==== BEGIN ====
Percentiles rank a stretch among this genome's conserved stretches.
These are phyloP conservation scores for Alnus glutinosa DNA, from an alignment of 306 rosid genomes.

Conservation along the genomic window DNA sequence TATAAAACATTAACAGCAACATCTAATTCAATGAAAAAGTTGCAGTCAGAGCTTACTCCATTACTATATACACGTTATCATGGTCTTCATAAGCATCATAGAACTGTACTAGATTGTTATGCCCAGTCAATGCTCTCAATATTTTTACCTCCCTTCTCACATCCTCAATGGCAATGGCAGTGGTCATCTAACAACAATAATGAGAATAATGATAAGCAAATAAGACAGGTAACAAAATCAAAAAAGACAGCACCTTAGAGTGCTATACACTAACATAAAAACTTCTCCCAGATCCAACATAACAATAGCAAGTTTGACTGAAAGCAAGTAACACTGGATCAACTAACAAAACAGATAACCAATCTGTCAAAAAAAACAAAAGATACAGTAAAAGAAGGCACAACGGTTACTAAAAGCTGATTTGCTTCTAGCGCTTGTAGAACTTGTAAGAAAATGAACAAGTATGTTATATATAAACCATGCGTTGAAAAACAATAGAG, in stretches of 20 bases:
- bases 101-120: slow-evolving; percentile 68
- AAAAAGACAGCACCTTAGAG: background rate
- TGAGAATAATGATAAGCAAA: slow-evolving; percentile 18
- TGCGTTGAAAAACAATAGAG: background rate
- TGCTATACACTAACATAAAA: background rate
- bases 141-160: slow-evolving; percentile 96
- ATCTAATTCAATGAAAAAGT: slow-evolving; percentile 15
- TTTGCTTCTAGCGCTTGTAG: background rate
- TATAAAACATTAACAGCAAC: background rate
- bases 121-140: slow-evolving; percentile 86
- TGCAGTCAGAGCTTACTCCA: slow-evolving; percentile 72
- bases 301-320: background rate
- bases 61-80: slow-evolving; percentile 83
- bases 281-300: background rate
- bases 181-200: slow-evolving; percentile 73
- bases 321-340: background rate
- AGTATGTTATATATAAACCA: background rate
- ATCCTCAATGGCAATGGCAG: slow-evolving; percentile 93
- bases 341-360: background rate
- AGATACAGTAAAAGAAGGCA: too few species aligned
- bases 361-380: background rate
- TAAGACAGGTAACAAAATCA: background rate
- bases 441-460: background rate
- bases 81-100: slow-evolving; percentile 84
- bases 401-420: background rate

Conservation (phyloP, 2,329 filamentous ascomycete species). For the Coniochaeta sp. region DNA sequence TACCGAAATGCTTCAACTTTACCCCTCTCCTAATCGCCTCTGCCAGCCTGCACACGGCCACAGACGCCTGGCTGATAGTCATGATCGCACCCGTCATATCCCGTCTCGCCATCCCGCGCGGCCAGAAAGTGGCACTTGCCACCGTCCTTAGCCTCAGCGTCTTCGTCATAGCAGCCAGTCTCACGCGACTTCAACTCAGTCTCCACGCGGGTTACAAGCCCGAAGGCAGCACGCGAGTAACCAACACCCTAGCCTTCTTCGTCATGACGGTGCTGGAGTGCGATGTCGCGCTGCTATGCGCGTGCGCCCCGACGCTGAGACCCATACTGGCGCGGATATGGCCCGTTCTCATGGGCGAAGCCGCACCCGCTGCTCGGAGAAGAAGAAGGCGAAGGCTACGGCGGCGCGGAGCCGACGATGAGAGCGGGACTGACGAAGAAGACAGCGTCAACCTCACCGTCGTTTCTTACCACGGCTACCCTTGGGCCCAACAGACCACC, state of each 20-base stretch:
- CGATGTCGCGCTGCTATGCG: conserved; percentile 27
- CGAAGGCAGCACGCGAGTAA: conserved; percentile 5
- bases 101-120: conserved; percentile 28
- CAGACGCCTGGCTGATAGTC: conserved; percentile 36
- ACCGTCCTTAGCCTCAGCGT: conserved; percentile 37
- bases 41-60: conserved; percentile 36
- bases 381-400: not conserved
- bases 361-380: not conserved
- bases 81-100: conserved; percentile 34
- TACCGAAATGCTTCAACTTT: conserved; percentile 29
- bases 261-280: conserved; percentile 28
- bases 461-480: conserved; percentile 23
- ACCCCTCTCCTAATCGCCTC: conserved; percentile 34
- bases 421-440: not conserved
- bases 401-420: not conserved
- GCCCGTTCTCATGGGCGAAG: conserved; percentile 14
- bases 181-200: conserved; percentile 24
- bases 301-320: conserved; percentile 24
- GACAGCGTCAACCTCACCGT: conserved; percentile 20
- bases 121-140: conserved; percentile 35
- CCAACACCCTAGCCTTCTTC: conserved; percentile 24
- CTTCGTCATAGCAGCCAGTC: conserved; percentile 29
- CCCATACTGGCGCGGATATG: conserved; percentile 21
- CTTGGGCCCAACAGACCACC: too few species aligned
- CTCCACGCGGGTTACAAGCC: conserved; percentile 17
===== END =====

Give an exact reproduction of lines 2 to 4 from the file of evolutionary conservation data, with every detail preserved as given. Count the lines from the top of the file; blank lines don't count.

These are phyloP conservation scores for Alnus glutinosa DNA, from an alignment of 306 rosid genomes.

Conservation along the genomic window DNA sequence TATAAAACATTAACAGCAACATCTAATTCAATGAAAAAGTTGCAGTCAGAGCTTACTCCATTACTATATACACGTTATCATGGTCTTCATAAGCATCATAGAACTGTACTAGATTGTTATGCCCAGTCAATGCTCTCAATATTTTTACCTCCCTTCTCACATCCTCAATGGCAATGGCAGTGGTCATCTAACAACAATAATGAGAATAATGATAAGCAAATAAGACAGGTAACAAAATCAAAAAAGACAGCACCTTAGAGTGCTATACACTAACATAAAAACTTCTCCCAGATCCAACATAACAATAGCAAGTTTGACTGAAAGCAAGTAACACTGGATCAACTAACAAAACAGATAACCAATCTGTCAAAAAAAACAAAAGATACAGTAAAAGAAGGCACAACGGTTACTAAAAGCTGATTTGCTTCTAGCGCTTGTAGAACTTGTAAGAAAATGAACAAGTATGTTATATATAAACCATGCGTTGAAAAACAATAGAG, in stretches of 20 bases:
- bases 101-120: slow-evolving; percentile 68